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Supervisors approve $5 million radio plan

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Carroll County will spend about $5 million over the course of the next decade to pay for a new radio communications system for dispatchers, law-enforcement officers, firefighters, paramedics and others.

The Board of Supervisors voted unanimously on Monday to approve a lease-to-own agreement with Motorola.

The county expects to spend about $490,000 each year for the system, but it doesn’t have to make its first payment for about a year.

The supervisors had a brief discussion about how to pay for the system Monday but didn’t reach a conclusion.

“I don’t know that we can delay the approval of this project any longer, simply because of the $500,000 reduction in cost,” Supervisor Dean Schettler said, in reference to a discount Motorola offered if the county inked an agreement by Monday. “Down the road we can decide how to pay for this.”

Bock estimates that the cost per household for the new radio system is about $56 per year, but the actual tax implications for residents is unclear.

The most-recent upgrades to the current radio system happened about 20 years ago, said Jason Hoffman, the county’s communications supervisor. At the time, new signal repeaters were installed on towers across the county, but they have required those who use them to manually switch channels when going from tower to tower.

Further, the current system lacks good reception in valleys and inside buildings.

“The county sheriff can’t even use the radio system from the bowling alley here in town,” Supervisor Rich Ruggles said.

The new system will have much-improved reception, and its radios will automatically switch to the closest towers.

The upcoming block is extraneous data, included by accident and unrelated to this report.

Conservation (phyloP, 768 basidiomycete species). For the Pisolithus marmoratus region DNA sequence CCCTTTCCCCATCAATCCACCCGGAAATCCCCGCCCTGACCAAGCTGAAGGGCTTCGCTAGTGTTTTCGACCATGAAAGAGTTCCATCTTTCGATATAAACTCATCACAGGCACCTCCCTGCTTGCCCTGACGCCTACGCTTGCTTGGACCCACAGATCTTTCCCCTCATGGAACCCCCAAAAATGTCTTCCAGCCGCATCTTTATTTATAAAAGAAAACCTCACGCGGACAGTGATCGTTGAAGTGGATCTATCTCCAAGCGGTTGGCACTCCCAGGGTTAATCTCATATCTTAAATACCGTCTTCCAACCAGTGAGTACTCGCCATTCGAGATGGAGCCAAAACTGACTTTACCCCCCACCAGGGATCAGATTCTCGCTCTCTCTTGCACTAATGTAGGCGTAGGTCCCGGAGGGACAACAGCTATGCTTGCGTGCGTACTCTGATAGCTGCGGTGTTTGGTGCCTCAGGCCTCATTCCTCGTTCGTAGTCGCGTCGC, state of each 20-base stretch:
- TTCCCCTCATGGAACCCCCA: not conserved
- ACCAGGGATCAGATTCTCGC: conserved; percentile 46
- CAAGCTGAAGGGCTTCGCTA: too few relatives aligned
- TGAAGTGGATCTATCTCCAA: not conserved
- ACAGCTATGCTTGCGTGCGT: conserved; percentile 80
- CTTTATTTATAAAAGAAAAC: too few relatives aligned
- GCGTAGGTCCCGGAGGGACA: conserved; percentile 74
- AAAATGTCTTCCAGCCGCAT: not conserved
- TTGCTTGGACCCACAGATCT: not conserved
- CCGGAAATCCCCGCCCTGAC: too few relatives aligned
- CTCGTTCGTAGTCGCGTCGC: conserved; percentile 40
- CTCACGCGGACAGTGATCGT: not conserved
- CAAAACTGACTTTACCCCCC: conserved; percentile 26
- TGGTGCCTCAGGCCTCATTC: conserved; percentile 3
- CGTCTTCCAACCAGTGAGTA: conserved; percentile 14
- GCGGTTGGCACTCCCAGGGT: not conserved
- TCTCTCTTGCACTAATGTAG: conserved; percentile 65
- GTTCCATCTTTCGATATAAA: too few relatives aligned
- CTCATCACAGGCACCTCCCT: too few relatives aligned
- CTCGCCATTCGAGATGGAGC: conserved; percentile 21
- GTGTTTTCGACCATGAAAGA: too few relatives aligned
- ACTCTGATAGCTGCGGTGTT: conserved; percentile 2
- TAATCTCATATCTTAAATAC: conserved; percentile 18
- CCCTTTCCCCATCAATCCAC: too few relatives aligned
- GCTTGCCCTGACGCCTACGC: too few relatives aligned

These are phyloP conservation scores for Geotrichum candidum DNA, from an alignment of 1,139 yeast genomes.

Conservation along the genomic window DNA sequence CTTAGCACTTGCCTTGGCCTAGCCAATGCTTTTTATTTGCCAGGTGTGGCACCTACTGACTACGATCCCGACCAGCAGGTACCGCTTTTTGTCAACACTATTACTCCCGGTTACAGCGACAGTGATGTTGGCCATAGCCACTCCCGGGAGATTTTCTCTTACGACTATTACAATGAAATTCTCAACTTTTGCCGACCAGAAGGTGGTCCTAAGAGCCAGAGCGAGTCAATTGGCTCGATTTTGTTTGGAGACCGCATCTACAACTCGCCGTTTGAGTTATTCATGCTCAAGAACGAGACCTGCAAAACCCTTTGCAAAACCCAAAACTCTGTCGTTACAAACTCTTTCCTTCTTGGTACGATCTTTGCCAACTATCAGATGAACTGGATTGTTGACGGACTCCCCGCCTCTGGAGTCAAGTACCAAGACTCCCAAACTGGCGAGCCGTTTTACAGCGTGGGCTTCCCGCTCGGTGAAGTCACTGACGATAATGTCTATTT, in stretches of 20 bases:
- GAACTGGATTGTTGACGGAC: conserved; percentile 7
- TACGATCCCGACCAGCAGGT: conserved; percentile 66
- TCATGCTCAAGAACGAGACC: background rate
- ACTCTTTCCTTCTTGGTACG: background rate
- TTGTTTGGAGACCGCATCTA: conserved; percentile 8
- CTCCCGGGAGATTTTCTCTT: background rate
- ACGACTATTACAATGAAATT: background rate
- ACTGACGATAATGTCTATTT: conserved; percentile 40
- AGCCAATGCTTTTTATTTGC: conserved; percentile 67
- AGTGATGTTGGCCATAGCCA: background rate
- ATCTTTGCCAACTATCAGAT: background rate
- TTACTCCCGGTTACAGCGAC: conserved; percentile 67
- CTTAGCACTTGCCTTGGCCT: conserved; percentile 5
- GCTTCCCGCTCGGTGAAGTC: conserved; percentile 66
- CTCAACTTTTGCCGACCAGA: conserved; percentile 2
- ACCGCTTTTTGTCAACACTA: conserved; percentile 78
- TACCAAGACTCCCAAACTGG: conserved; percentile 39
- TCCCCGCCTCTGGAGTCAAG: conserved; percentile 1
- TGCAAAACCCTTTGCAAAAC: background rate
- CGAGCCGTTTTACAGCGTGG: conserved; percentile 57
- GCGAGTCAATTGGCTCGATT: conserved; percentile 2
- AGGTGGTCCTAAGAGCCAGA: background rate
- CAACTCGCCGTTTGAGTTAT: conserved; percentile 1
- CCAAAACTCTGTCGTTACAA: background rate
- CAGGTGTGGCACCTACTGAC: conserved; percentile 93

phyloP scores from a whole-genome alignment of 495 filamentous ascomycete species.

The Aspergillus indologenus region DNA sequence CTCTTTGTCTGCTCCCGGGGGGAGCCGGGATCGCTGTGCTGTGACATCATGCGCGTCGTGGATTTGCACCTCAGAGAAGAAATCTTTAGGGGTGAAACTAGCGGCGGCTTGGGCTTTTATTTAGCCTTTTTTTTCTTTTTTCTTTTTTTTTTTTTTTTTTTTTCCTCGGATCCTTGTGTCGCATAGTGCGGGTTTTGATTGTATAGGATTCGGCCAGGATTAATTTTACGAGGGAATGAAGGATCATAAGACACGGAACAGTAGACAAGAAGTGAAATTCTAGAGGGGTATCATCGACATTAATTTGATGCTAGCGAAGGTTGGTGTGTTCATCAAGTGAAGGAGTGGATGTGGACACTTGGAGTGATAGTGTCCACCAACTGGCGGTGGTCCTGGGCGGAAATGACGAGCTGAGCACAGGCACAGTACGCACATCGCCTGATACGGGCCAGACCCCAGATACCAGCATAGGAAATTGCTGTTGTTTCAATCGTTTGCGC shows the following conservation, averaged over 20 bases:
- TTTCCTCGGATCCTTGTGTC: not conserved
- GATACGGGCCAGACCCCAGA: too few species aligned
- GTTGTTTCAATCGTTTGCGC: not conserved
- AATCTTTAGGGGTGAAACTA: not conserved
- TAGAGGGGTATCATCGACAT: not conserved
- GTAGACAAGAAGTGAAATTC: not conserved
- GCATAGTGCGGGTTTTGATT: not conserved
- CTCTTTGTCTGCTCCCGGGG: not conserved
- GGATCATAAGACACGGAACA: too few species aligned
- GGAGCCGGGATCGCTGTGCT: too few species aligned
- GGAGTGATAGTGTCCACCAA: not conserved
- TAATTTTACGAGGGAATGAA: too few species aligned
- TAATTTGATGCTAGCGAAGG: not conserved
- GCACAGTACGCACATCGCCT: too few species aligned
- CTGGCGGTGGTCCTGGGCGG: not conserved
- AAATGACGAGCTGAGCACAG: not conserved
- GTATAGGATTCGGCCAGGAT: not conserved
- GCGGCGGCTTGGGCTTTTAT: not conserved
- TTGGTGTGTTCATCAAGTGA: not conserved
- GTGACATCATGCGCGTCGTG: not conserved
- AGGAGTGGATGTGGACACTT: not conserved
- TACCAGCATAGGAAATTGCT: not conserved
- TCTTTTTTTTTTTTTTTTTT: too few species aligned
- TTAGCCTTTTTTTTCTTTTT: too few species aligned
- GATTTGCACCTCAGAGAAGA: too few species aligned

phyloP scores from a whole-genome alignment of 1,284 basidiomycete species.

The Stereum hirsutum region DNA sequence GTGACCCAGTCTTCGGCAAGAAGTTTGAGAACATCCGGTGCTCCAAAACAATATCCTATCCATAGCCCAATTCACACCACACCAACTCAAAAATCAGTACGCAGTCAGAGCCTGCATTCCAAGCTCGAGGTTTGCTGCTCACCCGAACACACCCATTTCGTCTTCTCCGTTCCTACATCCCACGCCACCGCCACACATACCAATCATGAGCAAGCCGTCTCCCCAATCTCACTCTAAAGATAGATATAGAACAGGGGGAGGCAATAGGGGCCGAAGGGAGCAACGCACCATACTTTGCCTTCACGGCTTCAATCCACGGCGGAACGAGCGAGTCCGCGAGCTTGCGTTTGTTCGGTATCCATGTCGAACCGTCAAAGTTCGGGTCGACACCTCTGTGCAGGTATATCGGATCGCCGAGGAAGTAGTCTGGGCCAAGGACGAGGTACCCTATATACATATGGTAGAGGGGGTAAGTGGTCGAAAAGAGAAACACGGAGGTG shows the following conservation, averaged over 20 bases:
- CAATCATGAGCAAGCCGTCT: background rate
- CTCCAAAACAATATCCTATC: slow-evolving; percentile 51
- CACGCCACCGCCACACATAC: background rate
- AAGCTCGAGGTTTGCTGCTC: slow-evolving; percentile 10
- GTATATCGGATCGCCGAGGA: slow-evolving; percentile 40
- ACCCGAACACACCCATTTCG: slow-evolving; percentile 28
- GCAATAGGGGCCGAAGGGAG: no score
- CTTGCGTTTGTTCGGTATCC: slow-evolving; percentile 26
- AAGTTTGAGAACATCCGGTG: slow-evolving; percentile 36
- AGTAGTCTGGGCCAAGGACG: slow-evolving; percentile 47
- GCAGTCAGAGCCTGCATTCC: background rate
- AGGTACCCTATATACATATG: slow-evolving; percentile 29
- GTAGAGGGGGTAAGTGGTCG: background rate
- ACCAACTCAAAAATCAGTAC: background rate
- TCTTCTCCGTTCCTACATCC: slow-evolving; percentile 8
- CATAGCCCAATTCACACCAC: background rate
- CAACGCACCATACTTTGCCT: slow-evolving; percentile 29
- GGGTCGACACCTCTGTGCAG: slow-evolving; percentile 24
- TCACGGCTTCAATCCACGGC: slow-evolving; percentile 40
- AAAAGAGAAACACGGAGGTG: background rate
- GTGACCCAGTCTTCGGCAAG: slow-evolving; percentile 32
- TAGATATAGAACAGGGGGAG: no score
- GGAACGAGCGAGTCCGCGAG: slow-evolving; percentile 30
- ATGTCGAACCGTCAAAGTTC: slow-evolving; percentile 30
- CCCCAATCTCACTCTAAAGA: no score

“It’s an issue of safety, not only for the responders, but it’s an issue of safety for the constituents of this county,” Supervisor Gene Meiners said. “It’s expensive, but we’ve got a mess right now.”

The decision to spend millions on a new radio station comes weeks after the supervisors approved a bid to build a new jail that was about $4 million more than initial estimates. They hope to cover that gap by shaving about $550,000 from the cost and by agreeing to pay a higher interest rate to its bond investors for up-front payments from the investors.

The supervisors had initially expected to, in essence, borrow up to $1.9 million more than the $9 million voters approved in a bond referendum last year, but an uptick in the bond market means investors are less likely to pay that much up-front.

A clear borrowing plan has yet to materialize.

Supervisors have also considered selling county-owned farmland that could net an estimated $1 million and tapping into the county’s reserves for an additional $500,000.

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